Understanding Colon Cancer

posted Mar 23, 2010, 9:17 AM by Sara@LS   [ updated Mar 23, 2010, 9:41 AM ]

Understanding Colon Cancer


Colon cancer, also known as colorectal cancer, occurs in the colon and/or rectum and develops slowly. The American Cancer Society (ACS) reports that colon cancer is one of the leading causes of cancer-related deaths in the United States. Understanding it is the first phase of prevention.


While the cause of colon cancer remains unknown, it does evolve from non-cancerous colorectal polyps (growths inside the colon or rectum.) Your risk might be higher if you have:

·         A past history of cancer

·         Colorectal polyps

·         Crohn’s disease

·         A family history of colon cancer

·         Genetic syndromes

·         Poor lifestyle habits


Sometimes colon cancer has no symptoms. If symptoms do appear, they may mimic acid-reflux disease or stomach discomfort, making colon cancer hard to detect without a screening. Symptoms might begin as abdominal pain or tenderness, changes in bowel habits, or unexpected weight lost.


Screenings can detect colon cancer in its most treatable stage, before symptoms appear. Regular screenings after age 50 are recommended.


Available Colon Cancer Screening Options




Every 10 years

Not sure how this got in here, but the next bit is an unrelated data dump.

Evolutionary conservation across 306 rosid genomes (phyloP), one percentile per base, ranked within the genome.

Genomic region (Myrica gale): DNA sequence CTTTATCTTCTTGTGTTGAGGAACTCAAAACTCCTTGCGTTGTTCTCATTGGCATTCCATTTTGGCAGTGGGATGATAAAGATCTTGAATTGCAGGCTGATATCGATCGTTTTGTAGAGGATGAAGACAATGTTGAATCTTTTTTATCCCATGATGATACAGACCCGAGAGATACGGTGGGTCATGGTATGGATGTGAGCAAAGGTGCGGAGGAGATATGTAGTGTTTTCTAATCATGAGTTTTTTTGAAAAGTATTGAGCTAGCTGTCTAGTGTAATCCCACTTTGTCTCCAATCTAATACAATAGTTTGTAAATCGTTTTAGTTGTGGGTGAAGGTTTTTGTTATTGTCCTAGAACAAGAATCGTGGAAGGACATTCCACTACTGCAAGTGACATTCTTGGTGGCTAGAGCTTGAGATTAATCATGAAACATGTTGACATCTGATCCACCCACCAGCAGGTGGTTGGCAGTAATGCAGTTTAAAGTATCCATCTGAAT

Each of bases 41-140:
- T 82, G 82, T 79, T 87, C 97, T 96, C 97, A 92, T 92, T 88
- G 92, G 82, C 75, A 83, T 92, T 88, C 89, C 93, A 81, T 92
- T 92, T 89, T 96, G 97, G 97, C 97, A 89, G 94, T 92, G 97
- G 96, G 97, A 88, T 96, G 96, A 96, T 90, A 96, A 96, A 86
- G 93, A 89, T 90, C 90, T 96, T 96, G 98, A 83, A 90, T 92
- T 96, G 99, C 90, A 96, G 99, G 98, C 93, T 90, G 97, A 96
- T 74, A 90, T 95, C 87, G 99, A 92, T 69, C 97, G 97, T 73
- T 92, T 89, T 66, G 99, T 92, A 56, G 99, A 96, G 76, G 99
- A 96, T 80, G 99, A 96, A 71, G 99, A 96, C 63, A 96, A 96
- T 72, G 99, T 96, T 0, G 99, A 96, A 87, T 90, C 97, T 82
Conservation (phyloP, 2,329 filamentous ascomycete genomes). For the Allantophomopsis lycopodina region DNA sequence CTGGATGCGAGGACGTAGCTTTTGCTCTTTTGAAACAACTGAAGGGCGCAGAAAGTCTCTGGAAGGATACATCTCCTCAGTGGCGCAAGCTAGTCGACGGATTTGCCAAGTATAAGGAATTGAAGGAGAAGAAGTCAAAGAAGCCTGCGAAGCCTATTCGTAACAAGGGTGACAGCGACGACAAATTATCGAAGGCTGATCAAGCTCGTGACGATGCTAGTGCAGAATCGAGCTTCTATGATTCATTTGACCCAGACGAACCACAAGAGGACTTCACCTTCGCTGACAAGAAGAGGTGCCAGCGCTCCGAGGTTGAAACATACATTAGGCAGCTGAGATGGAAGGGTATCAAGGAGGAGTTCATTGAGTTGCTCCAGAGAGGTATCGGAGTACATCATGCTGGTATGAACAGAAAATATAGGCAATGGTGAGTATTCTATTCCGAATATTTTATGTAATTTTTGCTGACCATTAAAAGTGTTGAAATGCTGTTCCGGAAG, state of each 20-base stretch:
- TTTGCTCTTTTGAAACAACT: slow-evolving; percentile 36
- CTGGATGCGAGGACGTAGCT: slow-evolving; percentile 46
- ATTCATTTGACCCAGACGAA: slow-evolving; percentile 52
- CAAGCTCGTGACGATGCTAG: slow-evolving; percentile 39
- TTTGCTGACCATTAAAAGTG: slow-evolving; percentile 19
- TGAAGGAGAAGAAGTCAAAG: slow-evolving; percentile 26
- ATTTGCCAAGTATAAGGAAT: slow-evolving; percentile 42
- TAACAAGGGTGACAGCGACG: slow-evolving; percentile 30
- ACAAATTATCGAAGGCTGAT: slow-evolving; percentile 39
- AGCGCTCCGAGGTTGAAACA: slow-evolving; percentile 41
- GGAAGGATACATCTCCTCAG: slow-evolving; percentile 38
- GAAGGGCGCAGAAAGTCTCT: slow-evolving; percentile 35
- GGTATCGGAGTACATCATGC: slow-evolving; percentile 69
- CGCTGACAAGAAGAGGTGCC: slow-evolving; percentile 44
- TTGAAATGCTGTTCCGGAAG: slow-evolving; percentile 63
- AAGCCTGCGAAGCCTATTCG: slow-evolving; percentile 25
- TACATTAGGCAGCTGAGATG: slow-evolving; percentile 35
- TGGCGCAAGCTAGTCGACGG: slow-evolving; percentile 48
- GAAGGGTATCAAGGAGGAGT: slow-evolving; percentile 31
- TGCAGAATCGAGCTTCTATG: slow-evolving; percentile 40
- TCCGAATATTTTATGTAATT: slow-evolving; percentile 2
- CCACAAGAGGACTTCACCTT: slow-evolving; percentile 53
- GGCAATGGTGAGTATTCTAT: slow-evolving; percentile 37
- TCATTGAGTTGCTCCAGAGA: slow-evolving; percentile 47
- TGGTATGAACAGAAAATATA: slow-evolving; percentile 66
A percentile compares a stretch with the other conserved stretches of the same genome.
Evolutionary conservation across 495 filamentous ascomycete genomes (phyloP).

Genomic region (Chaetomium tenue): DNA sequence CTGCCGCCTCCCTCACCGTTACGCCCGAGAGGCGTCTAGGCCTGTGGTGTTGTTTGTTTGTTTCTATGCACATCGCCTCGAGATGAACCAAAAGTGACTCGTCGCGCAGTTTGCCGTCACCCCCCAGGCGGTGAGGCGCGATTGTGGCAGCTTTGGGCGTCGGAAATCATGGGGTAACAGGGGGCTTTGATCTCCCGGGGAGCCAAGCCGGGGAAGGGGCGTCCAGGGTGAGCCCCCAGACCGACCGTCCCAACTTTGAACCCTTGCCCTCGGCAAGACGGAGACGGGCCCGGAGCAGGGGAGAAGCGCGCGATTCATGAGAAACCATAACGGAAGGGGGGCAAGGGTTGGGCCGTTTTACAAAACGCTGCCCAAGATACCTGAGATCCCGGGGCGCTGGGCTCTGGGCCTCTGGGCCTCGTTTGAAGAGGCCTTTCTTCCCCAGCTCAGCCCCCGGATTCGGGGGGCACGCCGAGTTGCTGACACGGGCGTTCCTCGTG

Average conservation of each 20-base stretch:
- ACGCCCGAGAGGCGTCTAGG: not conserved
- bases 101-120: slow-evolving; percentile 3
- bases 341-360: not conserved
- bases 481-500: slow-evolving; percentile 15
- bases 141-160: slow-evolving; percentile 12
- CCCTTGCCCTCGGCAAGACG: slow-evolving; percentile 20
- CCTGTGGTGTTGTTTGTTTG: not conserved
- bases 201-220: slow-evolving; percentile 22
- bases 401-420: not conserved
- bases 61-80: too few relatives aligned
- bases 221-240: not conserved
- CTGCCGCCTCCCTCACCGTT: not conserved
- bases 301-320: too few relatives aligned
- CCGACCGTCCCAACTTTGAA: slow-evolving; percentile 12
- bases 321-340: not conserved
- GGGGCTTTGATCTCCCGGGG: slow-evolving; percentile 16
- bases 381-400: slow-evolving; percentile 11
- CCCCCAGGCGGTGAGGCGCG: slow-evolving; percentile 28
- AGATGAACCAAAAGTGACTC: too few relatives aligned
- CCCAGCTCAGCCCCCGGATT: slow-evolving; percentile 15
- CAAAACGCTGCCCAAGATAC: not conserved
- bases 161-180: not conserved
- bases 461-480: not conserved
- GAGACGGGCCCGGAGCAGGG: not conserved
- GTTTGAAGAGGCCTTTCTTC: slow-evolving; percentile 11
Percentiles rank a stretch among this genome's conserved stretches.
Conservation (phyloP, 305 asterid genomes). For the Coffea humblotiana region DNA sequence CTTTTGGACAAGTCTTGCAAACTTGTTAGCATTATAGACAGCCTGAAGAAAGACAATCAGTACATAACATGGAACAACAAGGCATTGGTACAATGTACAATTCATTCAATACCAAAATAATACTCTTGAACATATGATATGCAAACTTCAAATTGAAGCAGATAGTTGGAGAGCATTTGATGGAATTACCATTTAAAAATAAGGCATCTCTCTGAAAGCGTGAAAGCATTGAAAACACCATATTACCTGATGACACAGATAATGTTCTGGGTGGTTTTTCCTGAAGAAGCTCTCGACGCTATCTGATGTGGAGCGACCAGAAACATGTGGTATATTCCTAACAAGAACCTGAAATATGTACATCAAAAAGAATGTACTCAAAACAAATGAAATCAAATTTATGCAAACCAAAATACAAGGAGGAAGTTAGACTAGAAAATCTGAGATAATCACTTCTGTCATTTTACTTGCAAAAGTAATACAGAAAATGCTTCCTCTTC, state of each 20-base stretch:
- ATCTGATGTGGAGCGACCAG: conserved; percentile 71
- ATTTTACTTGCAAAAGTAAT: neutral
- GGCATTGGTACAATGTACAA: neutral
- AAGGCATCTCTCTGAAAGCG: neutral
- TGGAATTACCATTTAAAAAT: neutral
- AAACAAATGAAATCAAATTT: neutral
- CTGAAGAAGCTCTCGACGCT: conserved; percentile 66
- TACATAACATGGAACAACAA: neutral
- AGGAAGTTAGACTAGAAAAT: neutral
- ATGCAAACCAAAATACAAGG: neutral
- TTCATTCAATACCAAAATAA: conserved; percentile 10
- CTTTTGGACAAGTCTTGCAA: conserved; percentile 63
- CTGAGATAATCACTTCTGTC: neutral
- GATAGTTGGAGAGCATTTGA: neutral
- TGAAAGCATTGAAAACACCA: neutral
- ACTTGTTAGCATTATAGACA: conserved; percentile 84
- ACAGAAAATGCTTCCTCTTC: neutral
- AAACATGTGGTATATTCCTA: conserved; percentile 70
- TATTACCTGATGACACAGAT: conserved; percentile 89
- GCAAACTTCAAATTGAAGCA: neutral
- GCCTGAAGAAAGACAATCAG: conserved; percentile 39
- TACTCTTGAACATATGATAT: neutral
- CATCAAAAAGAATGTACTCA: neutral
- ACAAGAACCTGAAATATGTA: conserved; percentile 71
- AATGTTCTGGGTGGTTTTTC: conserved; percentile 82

Every 5 years

Virtual Colonoscopy (CT Colonography)

Every 5 years

Double-contrast Barium Enema

Every 5 years

Stool Occult Blood Test


These guidelines are based on the recommendations of the American Cancer Society, 2009.


To find out which type of screening is right for you speak with your doctor. He or she will be able to advise you on what precautions are right for you. One precaution you can start taking right now is leading a healthier lifestyle:

·         Eat more fruits, vegetables, and whole grains

·         Avoid foods that are high in fat

·         Limit red meat consumption

·         Exercise regularly

·         Eliminate tobacco


The good news is that survival rates for colon cancer have improved over the last fifteen years thanks to heightened awareness and an increase in screenings. By taking care of yourself, you can significantly reduce your risk.


Source: The American Cancer Society

Mar 23, 2010, 9:41 AM